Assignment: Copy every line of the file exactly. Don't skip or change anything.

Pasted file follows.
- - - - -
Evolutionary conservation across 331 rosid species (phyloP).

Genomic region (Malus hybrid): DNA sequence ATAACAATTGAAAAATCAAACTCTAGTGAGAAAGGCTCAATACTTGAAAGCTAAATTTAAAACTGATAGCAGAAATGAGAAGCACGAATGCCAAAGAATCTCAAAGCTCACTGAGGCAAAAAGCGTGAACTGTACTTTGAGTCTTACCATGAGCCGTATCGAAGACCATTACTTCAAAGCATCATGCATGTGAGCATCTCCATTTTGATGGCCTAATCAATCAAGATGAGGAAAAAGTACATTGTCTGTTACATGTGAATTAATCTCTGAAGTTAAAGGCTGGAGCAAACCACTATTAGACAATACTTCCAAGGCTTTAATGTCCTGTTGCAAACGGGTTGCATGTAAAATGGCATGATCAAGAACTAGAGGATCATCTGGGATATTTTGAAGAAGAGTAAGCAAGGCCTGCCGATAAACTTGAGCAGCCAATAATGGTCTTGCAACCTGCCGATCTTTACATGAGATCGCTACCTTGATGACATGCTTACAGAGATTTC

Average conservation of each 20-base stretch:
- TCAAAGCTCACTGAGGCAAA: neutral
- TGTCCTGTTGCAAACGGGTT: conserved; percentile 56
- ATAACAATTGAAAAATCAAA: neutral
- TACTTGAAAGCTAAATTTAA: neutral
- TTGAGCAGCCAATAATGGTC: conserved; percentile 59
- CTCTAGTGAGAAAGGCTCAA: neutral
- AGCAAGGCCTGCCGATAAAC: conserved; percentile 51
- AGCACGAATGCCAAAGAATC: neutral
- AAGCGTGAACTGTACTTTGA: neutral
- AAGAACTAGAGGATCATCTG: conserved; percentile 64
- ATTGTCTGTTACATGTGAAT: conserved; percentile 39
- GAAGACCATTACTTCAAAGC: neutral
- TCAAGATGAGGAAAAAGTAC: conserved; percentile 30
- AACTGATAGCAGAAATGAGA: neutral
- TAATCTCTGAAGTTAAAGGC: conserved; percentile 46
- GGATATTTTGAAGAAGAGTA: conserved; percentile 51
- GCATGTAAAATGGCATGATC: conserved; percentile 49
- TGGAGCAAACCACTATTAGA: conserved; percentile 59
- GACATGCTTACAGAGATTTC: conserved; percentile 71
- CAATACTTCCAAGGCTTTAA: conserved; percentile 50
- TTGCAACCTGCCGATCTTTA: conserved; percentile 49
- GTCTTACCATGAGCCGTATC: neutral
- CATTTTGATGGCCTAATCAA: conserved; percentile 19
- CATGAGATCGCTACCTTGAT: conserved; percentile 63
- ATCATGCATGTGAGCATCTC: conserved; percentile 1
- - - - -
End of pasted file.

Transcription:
Evolutionary conservation across 331 rosid species (phyloP).

Genomic region (Malus hybrid): DNA sequence ATAACAATTGAAAAATCAAACTCTAGTGAGAAAGGCTCAATACTTGAAAGCTAAATTTAAAACTGATAGCAGAAATGAGAAGCACGAATGCCAAAGAATCTCAAAGCTCACTGAGGCAAAAAGCGTGAACTGTACTTTGAGTCTTACCATGAGCCGTATCGAAGACCATTACTTCAAAGCATCATGCATGTGAGCATCTCCATTTTGATGGCCTAATCAATCAAGATGAGGAAAAAGTACATTGTCTGTTACATGTGAATTAATCTCTGAAGTTAAAGGCTGGAGCAAACCACTATTAGACAATACTTCCAAGGCTTTAATGTCCTGTTGCAAACGGGTTGCATGTAAAATGGCATGATCAAGAACTAGAGGATCATCTGGGATATTTTGAAGAAGAGTAAGCAAGGCCTGCCGATAAACTTGAGCAGCCAATAATGGTCTTGCAACCTGCCGATCTTTACATGAGATCGCTACCTTGATGACATGCTTACAGAGATTTC

Average conservation of each 20-base stretch:
- TCAAAGCTCACTGAGGCAAA: neutral
- TGTCCTGTTGCAAACGGGTT: conserved; percentile 56
- ATAACAATTGAAAAATCAAA: neutral
- TACTTGAAAGCTAAATTTAA: neutral
- TTGAGCAGCCAATAATGGTC: conserved; percentile 59
- CTCTAGTGAGAAAGGCTCAA: neutral
- AGCAAGGCCTGCCGATAAAC: conserved; percentile 51
- AGCACGAATGCCAAAGAATC: neutral
- AAGCGTGAACTGTACTTTGA: neutral
- AAGAACTAGAGGATCATCTG: conserved; percentile 64
- ATTGTCTGTTACATGTGAAT: conserved; percentile 39
- GAAGACCATTACTTCAAAGC: neutral
- TCAAGATGAGGAAAAAGTAC: conserved; percentile 30
- AACTGATAGCAGAAATGAGA: neutral
- TAATCTCTGAAGTTAAAGGC: conserved; percentile 46
- GGATATTTTGAAGAAGAGTA: conserved; percentile 51
- GCATGTAAAATGGCATGATC: conserved; percentile 49
- TGGAGCAAACCACTATTAGA: conserved; percentile 59
- GACATGCTTACAGAGATTTC: conserved; percentile 71
- CAATACTTCCAAGGCTTTAA: conserved; percentile 50
- TTGCAACCTGCCGATCTTTA: conserved; percentile 49
- GTCTTACCATGAGCCGTATC: neutral
- CATTTTGATGGCCTAATCAA: conserved; percentile 19
- CATGAGATCGCTACCTTGAT: conserved; percentile 63
- ATCATGCATGTGAGCATCTC: conserved; percentile 1